Why doesn\'t everyone go with Open Loops?

Discussion in 'Open Loop' started by eisensms, Jan 16, 2009.

  1. eisensms

    eisensms Member

    It appears that open loops are more efficient because they have a constant supply of unadulterated water at a constant temperature. They can extract considerably more heat from the water (or put considerably more heat into the water in chilling mode) because they don’t have to be concerned about the water synchronizing back to a desired temperature when it comes back to the heatpump. Since, they require far less volume of water, less water pressure, and can run with colder supply water when necessary, I don't
    see why they wouldn't be the preferred first choice. Many of the problems which I have read about in this forum seem to be related to Closed Loops.
  2. urthbuoy

    urthbuoy Well-Known Member Industry Professional Forum Leader

    Open Loops

    • Not everyone has a source of water or a place to dispose of it.[/*:m:t6spthtj]
    • They require more maintenance[/*:m:t6spthtj]
    • Water may not be suitable (temperature, hardness) or in the volumes required.[/*:m:t6spthtj]
    • No freeze protection (not an issue with design)[/*:m:t6spthtj]
    • Permit limitations[/*:m:t6spthtj]
  3. engineer

    engineer Well-Known Member Industry Professional Forum Leader

    All that urthbuoy said and

    Well pump power may be much higher. Unit needs water at 5 psi or so. Supplying it with well water at 40 or so from deep down may use much more power than circulating closed loop water.
  4. waterpirate

    waterpirate Well-Known Member Industry Professional Forum Leader


    An open loop can run on aproximately half the volume of water is true. But with an open loop you pump it and throw it away. With a closed loop you recirculate the same volume.

    Because you only circulate the water, less energy is consumed. A typical circulator pump is 1/25 of a hp. Volume of water circulated is a function of feet of head vs. friction loss.

    In a well designed loop field the water does not reset to to the beginning temp. It slowly cools as the winter continues, giving you exceptional efficency in the early summer when the ewt is lower than normal, over the summer you build heat in the field and get higher than normal ewt for the fall = higher eficency.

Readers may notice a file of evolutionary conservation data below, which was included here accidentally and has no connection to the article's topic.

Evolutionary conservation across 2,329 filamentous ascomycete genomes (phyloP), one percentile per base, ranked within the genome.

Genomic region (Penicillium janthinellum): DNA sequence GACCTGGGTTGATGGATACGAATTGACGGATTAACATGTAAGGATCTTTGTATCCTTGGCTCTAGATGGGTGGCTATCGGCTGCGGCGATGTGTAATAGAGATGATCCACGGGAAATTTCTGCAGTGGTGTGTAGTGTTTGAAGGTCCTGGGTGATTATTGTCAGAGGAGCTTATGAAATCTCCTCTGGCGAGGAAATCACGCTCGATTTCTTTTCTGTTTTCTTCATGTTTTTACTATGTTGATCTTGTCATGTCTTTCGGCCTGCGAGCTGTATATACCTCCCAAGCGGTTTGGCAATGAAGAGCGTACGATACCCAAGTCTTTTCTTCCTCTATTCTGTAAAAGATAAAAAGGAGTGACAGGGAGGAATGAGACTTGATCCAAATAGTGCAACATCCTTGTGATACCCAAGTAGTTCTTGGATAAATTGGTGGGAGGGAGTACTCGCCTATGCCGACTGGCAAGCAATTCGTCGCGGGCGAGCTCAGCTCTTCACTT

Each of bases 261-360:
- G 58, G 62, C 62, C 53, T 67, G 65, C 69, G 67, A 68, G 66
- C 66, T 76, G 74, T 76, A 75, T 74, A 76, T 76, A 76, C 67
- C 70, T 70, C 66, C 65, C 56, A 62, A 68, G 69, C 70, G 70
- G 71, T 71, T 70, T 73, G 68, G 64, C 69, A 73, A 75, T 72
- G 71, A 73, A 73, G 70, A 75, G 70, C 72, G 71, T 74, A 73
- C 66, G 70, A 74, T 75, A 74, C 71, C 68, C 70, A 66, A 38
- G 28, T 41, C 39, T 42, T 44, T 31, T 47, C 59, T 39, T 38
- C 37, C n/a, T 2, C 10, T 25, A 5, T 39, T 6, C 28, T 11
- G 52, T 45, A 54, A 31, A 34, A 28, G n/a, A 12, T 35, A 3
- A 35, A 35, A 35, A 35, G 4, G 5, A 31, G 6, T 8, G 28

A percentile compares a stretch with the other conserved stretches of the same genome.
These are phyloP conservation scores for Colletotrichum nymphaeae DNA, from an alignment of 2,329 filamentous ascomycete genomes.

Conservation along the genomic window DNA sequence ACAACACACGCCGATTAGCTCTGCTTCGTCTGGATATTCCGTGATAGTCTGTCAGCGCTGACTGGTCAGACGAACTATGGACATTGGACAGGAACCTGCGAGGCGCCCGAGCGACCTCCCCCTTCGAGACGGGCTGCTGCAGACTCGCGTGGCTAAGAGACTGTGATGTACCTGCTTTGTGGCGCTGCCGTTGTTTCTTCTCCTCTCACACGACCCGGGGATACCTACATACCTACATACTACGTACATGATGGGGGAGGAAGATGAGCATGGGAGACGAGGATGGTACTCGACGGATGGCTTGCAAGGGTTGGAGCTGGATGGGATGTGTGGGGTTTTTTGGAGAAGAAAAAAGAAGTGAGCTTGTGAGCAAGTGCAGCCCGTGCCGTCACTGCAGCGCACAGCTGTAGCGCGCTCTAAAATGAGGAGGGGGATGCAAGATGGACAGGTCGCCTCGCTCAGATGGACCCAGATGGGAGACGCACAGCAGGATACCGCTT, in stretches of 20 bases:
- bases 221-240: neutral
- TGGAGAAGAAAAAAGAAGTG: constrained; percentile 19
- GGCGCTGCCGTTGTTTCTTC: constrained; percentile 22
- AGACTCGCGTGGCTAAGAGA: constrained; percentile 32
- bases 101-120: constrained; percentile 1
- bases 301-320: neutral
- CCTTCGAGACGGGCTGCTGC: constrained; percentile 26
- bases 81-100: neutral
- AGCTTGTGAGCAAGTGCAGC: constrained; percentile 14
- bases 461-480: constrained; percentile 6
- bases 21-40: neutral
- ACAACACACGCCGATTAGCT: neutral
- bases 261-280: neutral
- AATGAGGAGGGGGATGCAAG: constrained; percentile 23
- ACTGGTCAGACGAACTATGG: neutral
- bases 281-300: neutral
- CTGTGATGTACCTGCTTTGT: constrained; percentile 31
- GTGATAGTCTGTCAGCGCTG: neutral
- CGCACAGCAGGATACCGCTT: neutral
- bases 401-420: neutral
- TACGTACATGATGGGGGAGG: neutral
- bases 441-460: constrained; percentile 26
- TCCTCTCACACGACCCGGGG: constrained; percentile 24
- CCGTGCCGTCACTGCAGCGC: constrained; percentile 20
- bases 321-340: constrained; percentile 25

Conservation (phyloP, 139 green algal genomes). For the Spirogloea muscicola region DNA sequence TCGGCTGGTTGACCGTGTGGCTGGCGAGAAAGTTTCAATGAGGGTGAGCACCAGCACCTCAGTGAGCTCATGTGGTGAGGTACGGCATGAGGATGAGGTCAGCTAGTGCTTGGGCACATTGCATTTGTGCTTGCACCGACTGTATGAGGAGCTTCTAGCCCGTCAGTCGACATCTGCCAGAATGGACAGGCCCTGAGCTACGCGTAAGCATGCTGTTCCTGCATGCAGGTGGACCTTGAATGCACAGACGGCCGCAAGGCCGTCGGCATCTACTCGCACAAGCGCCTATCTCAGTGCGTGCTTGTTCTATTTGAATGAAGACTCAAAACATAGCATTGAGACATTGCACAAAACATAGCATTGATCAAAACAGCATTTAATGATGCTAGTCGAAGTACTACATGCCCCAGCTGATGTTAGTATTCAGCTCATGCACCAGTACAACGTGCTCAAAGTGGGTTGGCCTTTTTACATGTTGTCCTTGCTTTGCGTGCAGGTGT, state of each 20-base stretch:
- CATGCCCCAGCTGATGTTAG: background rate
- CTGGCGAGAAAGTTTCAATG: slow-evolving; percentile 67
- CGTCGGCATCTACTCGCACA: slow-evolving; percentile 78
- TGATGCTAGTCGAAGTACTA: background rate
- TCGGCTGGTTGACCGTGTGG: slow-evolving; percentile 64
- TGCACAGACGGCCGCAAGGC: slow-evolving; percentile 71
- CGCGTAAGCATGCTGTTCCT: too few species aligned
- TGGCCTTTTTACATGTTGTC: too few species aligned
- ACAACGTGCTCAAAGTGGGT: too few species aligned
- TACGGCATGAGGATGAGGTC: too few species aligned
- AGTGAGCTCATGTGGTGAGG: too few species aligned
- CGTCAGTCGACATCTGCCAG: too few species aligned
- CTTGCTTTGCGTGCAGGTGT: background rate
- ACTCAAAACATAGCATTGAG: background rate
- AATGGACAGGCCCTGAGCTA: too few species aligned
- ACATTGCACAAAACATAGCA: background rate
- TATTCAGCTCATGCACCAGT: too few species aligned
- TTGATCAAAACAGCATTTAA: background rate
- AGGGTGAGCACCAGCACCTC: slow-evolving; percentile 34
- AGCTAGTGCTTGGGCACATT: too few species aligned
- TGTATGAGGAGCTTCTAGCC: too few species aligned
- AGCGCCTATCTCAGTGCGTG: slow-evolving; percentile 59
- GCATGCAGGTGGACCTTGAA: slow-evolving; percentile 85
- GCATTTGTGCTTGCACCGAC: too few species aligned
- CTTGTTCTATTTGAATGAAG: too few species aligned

We call these the shoulder months.

    Any time you do a open loop you can not garauntee the results for an extended period of time. ie the aquifer is a living thing, it gives and rejects on it's terms not ours.

    Hope this clears it up
  5. Looby

    Looby Member Forum Leader

    Reliability & low maintenance! I have lots of water, a high water table (less
    than 10 feet below the surface), and a handy stream that could be used for
    discharge -- but after weighing all the factors, I decided to go closed loop.

    The big concern is water quality -- pH, hardness, suspended solids, iron, etc.
    that can cause long-term reliability problems.

    Before going open loop, be sure to have your water quality tested thoroughly,
    and be very conservitave regarding the yield of the source well and capacity
    of the discharge location. Also, pony-up for the copper-nickel heat exchanger

    ...Murphy was an optimist,

  6. dbelisle

    dbelisle New Member

    Open loops are very popular here in the North East ... You don't have to
    go down very far and your into Granite and most of the time there is plenty of water.....

    The down side to that it is expensive to drill through granite.....
    and the quality of water could also be a problem ......

    There can be a lot on minerals or bacterial iron in the water that could
    give you higher maintenance cost of the system.....

    But if your going to drill a water well for your domestic anyway and understand there could be have higher maintenance cost it makes a lot of sense......

    I have open loop at my house....

    Dave in NH
  7. eisensms

    eisensms Member

    Problems with closed loops

    Waterpirate writes:
    "It slowly cools as the winter continues, giving you exceptional efficiency in the early summer when the ewt is lower than normal, over the summer you build heat in the field and get higher than normal ewt for the fall = higher efficiency."

    Could that be stated another way?
    Over the summer, as outdoor temperatures get higher and higher, it
    gets harder and harder to cool your house due to the heat buildup in
    the closed loop, where during the winter, it becomes more and more difficult to heat your house as the loop becomes colder and colder?
    Moreover, it is -25 here right now, so I doubt any Geo unit can heat
    the house in really severe winter weather, without resorting to
    electrical resistance heating.

    I am not sure that I need exceptional cooling in the early summer when
    the nights are still cool, unlike in late August when the nights are sweltering. Moreover, I would think if I can circulate 50 degree EWT,
    I should be able to cool my hose without running the heat pump compressor.